Bringing together the best Interpreter articles you were too busy to read this week.

The two biggest international policy events we covered this week were the announcement of interim nuclear agreement between the West and Iran, and China's declaration of an 'Air Defence Identification Zone' (ADIZ) in the East China Sea. Below is a recap of the some of the analysis posted on The Interpreter.

First up, the ADIZ. The Lowy Institute's Rory Medcalf laid out the 'wrongs' in China's position:

  • It is a unilateral step, announced suddenly and apparently without consultation with two countries whose civilian and military aircraft will be most affected, the US and Japan.

  • It includes a contested maritime area, notably the Senkaku/Diaoyu Islands, and thus can be seen as a deliberate effort to change the status quo, even a provocation.

  • Its ‘rules’ demanding that aircraft identify themselves and obey Chinese direction on flight paths seem to apply to all aircraft in the zone and not only aircraft en route to China. This conflicts with the basic early warning and air-traffic control purposes of an ADIZ, and with longstanding Pentagon regulations advising US military aircraft to comply with a foreign ADIZ only when they flying on a course into that country’s airspace, not when they are simply in transit or on patrol.

  • It looks like a pretext for one of two undesirable security outcomes. If foreign aircraft now regularly obey the new Chinese rules, we will see precedents set for the unilateral expansion of Chinese authority over contested maritime territory. Alternately, if foreign aircraft contest or ignore the Chinese zone and a dangerous or deadly incident occurs (such as a collision or a forceful encounter), then China will have prepared the way to absolve itself of legal or moral blame, making it easier to use the incident as a justification to escalate the crisis if China so chooses.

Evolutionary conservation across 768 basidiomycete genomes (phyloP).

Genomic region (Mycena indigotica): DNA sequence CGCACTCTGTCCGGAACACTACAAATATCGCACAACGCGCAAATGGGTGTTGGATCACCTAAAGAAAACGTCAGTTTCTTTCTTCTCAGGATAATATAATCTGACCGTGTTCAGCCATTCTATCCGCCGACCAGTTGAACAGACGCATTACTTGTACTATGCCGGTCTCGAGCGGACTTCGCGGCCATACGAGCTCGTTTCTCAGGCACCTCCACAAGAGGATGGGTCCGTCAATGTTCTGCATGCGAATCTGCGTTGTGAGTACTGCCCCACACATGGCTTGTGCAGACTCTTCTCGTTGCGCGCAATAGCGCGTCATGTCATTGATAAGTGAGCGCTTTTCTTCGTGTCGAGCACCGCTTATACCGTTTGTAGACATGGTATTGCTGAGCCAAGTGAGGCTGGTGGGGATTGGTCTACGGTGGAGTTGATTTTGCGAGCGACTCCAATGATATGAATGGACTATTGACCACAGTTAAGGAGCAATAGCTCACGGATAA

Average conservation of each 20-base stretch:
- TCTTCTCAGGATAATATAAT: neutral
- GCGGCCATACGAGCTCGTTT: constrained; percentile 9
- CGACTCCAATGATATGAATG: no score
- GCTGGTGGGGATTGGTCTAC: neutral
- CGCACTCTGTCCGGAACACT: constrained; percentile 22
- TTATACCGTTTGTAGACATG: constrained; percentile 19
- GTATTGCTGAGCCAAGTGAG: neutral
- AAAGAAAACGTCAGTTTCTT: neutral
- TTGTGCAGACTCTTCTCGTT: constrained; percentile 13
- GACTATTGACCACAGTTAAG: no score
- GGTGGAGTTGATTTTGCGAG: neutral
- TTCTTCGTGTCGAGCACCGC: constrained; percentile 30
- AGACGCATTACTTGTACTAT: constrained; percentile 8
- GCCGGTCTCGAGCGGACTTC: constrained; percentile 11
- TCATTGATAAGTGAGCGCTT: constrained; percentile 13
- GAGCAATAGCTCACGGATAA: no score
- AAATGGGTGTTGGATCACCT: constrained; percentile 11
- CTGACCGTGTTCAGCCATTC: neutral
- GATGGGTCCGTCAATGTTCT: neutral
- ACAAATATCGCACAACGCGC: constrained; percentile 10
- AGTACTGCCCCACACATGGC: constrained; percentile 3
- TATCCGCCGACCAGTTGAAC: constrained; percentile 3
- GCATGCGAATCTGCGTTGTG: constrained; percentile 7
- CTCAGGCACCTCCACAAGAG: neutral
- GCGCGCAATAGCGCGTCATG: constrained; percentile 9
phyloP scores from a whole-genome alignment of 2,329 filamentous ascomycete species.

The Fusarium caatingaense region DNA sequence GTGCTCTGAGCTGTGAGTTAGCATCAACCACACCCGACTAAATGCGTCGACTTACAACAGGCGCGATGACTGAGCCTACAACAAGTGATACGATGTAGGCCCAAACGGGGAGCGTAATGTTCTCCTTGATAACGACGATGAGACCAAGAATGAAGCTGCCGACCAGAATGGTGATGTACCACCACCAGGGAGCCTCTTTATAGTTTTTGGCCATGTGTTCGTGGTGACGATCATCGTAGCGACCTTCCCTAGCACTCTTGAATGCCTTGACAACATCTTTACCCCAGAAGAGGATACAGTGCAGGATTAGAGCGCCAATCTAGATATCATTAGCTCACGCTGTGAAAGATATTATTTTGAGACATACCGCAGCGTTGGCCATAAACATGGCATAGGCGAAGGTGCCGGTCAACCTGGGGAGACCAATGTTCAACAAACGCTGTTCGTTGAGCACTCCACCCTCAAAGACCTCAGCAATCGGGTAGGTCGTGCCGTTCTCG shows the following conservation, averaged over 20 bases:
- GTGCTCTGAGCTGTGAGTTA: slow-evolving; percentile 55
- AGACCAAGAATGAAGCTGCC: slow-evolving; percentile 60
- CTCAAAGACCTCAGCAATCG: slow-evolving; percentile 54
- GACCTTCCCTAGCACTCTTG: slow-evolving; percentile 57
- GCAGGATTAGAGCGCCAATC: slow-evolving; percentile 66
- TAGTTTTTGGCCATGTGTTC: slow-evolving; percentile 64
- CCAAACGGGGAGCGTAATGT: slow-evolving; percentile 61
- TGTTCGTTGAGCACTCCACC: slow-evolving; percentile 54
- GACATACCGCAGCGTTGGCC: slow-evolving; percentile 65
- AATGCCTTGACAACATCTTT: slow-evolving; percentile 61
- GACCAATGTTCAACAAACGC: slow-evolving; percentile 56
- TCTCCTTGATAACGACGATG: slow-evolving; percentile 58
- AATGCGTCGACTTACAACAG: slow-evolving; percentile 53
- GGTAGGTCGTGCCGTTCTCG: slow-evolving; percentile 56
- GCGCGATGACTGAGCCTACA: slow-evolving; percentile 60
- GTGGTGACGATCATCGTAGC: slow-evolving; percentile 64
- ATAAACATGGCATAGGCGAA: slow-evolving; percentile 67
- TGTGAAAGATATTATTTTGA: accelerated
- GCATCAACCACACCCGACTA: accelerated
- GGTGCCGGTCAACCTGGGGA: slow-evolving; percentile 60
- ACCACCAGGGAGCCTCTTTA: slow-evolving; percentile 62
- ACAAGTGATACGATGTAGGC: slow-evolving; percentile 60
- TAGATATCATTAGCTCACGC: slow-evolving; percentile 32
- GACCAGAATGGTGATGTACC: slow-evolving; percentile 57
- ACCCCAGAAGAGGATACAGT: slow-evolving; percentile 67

Victoria University of Wellington's Robert Ayson criticised the Australia's response to the ADIZ announcement, arguing that 'the Abbott Government is buying in even further into the rising prospects of an armed conflict between China and Japan':

Foreign Minister Julie Bishop's overly zealous press release dug that hole even deeper. 'Australia', her statement reads, 'has made clear its opposition to any coercive or unilateral actions to change the status quo in the East China Sea'. As I mentioned in a previous post, that seemingly innocuous set of words is the precise formula Japan uses to pin all the blame for the East China Sea problems on China. It was language Bishop endorsed for the first time at this year's Trilateral Strategic Dialogue with Japan and the US. As Hugh White has noted in a suitably concerned column, this formula was repeated at the recent AUSMIN alliance meeting in Washington.

They were also the same words US Defense Secretary Chuck Hagel then used to criticise China's establishment of the zone in an unequivocal statement which confirmed that Article 5 of the US-Japan Mutual Defense Treaty applies to the Senkakus. In other words, should Japan's armed forces be attacked by China in these disputed territories, the US would act to meet the common danger in accordance with its constitutional processes. Sound familiar? It should do. It's very similar to the security commitment in the ANZUS Treaty.

 La Trobe University's Nick Bisley disagreed, saying that the Australian Government's statement was a 'deliberate effort to make clear where Australia stands in relation to the basic structures of Asia’s regional order':

Under the ALP government there was a tendency to try to have one’s strategic cake and eat it. Officials would troop to Beijing and tell the Chinese what we seemed to think they wanted to hear. They would do the same thing in Washington and in between repeat the tired cliché that Australia does not have to choose between Beijing and Washington. The positive spin on this was that Australia was hedging its bets. The reality was that it was making Australia’s strategic position unclear, to say the least.

In the language used in the AUSMIN communique, the very public and deliberate signaling about Japan, and in the response to China’s latest effort to shift the status quo, Australia is injecting some much needed clarity about its strategic priorities. Australia strongly believes that American primacy in Asia is vital both to its own interests and to the regional order more generally, and that any effort by China to change that setting will be destabilising.